I feel like I’m drifting through a cloud.
Really, though, I’m standing at the front of a small bay boat, casting into the shallows of the South Bay on a foggy winter morning. It’s murky and quiet, except for the flapping of passing seagulls.
I didn’t grow up fishing, but I’m doing my best to launch a baited hook toward a riffle that fishing guide Hector Torres Jr. tells me was made by a nice-sized redfish.
It’s part of my quick weekend trip to South Padre Island for National Cook Your Catch Day, a designation cleverly invented by island promotors to encourage people to come down and fish, then take their catch to a local restaurant for dinner. While I’m at South Padre Island, I’m also planning to do a little birding and visit a sea turtle sanctuary.
My husband, Chris, and I met Torres at Parrot Eyes Watersports at dawn, then boarded his boat for the 30-minute buzz to the South Bay, which was blissfully deserted. As the tide came in, Torres used a pole to push us into water so shallow we could see the occasional stingray flutter beneath us.
I had some trouble casting at first, even snagging the seat of Chris’ pants with an errant toss. But with Torres’ help, I settled into a groove, and the redfish started biting.
Early on, we reeled in small ones, between 16 to 18 inches long. Under Texas Parks and Wildlife regulations, you can only keep redfish between 20 and 28 inches, so we tossed those back. The big boys started biting when we eased into water less than a foot deep. By 9:15 a.m., we reached our limit of three each––and we even threw back a 31-inch whopper.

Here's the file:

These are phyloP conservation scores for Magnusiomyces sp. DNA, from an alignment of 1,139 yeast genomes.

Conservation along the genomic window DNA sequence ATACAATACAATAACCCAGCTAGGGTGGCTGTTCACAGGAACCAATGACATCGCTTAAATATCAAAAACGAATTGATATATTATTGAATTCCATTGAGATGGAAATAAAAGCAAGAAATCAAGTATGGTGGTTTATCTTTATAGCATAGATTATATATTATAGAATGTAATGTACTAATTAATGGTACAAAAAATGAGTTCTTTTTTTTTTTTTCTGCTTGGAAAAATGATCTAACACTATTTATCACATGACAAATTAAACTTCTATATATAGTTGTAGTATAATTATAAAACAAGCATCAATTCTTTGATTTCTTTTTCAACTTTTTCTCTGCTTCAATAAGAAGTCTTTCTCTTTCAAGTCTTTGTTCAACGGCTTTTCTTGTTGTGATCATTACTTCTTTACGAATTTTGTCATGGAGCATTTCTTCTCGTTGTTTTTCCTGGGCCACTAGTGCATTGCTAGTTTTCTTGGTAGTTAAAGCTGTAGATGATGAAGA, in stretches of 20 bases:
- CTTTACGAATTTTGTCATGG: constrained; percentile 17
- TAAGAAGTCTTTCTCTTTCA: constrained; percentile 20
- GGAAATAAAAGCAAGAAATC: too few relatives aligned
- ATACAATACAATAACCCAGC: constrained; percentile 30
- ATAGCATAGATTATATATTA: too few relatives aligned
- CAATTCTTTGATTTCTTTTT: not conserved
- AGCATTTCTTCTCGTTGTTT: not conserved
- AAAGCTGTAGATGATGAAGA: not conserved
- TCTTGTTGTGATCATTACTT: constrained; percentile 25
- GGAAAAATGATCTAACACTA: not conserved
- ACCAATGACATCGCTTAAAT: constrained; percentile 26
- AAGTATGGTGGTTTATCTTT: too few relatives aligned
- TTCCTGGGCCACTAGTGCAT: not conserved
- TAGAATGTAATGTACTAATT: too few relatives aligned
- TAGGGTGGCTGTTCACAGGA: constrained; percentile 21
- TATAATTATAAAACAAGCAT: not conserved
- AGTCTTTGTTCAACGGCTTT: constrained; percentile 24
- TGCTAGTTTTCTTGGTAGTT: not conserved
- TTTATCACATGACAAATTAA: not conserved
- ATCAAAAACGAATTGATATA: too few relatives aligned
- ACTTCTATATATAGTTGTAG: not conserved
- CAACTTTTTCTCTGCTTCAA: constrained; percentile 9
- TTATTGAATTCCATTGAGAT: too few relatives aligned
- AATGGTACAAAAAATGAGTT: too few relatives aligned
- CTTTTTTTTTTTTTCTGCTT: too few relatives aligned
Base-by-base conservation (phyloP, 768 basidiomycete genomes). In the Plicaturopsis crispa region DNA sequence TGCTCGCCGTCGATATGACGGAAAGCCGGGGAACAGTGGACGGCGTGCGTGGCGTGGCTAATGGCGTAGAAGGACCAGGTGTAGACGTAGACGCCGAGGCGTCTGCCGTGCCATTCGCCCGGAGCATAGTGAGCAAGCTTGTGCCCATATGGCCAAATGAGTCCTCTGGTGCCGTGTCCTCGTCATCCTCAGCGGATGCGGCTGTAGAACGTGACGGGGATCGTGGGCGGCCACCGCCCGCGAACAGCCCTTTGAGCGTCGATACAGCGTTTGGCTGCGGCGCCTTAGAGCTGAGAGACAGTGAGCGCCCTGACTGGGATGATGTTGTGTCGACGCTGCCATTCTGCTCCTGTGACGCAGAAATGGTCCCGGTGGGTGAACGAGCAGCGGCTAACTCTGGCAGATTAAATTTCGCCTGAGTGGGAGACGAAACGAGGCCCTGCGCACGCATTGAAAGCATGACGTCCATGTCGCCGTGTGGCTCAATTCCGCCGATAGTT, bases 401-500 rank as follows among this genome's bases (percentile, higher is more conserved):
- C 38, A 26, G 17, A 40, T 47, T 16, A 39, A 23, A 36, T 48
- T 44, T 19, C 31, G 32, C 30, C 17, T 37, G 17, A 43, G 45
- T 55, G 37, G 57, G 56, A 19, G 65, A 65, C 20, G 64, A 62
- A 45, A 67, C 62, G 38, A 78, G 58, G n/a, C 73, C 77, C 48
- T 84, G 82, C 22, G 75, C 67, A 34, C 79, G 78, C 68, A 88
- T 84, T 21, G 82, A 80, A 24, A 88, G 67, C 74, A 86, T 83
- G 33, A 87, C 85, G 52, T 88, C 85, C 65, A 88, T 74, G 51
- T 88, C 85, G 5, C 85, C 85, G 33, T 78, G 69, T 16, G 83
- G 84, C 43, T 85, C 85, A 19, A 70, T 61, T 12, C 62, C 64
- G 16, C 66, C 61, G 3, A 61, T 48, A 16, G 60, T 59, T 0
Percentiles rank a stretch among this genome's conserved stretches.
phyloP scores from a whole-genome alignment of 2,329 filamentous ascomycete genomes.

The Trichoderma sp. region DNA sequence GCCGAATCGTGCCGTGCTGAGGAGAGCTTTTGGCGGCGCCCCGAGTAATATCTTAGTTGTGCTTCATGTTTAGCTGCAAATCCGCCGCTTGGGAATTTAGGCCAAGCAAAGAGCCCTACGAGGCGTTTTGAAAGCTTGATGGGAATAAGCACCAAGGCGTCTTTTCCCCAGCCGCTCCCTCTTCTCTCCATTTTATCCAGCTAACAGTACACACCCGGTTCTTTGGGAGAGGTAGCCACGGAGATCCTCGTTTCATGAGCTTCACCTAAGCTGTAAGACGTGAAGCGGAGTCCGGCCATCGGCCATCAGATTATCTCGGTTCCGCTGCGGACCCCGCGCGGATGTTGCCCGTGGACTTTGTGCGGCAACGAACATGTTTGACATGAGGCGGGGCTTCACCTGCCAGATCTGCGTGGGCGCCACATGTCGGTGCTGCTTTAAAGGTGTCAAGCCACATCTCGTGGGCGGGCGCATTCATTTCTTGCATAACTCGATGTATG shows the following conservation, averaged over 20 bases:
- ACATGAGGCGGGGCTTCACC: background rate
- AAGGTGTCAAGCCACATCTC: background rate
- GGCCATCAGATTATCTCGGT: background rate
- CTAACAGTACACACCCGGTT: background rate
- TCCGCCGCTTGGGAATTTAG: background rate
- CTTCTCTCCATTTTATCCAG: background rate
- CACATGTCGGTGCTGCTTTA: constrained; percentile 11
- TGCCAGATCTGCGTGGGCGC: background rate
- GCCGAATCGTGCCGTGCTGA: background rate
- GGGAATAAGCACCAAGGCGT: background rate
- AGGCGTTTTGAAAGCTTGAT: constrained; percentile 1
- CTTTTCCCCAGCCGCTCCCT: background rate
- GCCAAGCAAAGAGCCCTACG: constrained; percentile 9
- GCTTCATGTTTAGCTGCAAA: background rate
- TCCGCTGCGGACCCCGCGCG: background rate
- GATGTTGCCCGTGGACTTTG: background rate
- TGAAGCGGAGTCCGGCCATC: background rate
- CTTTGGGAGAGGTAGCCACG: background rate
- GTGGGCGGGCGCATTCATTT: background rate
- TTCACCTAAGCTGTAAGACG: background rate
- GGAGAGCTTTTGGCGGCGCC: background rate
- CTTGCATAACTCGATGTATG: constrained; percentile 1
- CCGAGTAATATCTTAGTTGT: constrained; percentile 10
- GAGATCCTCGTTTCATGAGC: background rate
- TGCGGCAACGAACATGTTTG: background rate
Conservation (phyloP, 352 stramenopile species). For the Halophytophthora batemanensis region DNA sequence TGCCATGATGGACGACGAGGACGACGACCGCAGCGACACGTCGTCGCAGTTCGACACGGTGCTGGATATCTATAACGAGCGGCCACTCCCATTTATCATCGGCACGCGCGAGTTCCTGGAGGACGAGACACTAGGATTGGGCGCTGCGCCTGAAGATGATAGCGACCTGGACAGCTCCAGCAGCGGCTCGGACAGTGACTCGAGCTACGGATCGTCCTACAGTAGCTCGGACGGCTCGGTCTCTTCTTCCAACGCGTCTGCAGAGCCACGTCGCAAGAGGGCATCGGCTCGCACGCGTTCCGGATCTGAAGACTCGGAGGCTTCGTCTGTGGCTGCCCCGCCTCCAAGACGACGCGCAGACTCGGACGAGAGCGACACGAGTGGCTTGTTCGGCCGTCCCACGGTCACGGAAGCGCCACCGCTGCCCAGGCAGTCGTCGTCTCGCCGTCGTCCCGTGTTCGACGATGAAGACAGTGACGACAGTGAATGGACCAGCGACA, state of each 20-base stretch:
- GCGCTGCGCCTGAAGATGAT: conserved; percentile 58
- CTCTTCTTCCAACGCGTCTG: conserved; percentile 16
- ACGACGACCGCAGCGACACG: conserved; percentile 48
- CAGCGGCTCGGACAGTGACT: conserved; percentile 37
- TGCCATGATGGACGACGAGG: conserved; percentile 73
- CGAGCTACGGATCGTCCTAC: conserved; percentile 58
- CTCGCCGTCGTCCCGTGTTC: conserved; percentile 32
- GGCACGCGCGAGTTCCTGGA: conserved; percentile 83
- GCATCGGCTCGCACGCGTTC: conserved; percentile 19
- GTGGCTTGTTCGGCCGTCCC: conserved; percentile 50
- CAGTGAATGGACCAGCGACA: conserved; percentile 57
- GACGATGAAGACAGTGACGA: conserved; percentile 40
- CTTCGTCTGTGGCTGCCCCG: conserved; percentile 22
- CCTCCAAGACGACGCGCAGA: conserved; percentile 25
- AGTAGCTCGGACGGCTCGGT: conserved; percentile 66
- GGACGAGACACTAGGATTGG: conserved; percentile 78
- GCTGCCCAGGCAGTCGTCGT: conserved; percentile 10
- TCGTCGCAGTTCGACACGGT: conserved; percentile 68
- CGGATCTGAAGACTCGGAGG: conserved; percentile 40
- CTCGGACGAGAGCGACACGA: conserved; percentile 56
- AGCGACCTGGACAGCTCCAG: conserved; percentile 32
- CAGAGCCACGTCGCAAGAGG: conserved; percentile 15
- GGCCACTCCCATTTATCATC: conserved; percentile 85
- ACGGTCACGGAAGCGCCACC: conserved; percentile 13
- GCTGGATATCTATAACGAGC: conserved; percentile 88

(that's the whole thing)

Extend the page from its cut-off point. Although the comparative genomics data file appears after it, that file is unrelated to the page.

Torres, who was born and raised in nearby Laguna Vista, has been guiding for 27 years and says watching other people catch fish makes him happy.
“It’s kind of like having your own ranch,” he says of the wide-open expanse out here on the Laguna Madre.
After four hours, we turned back toward the marina, where Torres unloaded our catch, then cleaned and fileted it for us, tossing scraps to the pelicans.
Later that night, we had it blackened and served with vegetables and hush puppies (the best I’ve ever had) at the Painted Marlin Grille, which offers al fresco dining with a view of the bay.
Next on our agenda? A trip to Sea Turtle Inc., where we got to meet sea turtles stunned during a cold snap that hit the East Coast in December.
We also saw other four-flippered patients recovering from prop strikes and fishing line entanglements. The non-profit center treats their injuries and works to educate the public about the endangered animals.
Ila Fox Loetscher, known as the Turtle Lady of South Padre Island, started taking in sick sea turtles in 1977. She also dressed them in frilly dresses and tiny wigs, but we’ll forgive her, because she created an organization that has since saved hundreds of endangered sea turtles. Loetscher died in 2000, but today the center carries on her mission.
Many of the sea turtles that come here suffer from a type of herpes virus called fibropapillomatosis that causes cauliflower-like tumors on turtles’ eyes, mouths and flippers. I watched through a window as a veterinarian crouched over a foot-long Kemp’s Ridley sea turtle, carefully removing bits of tumors from its flippers. Scientists aren’t sure what causes the disease, but some researchers believe it’s related to poor water quality.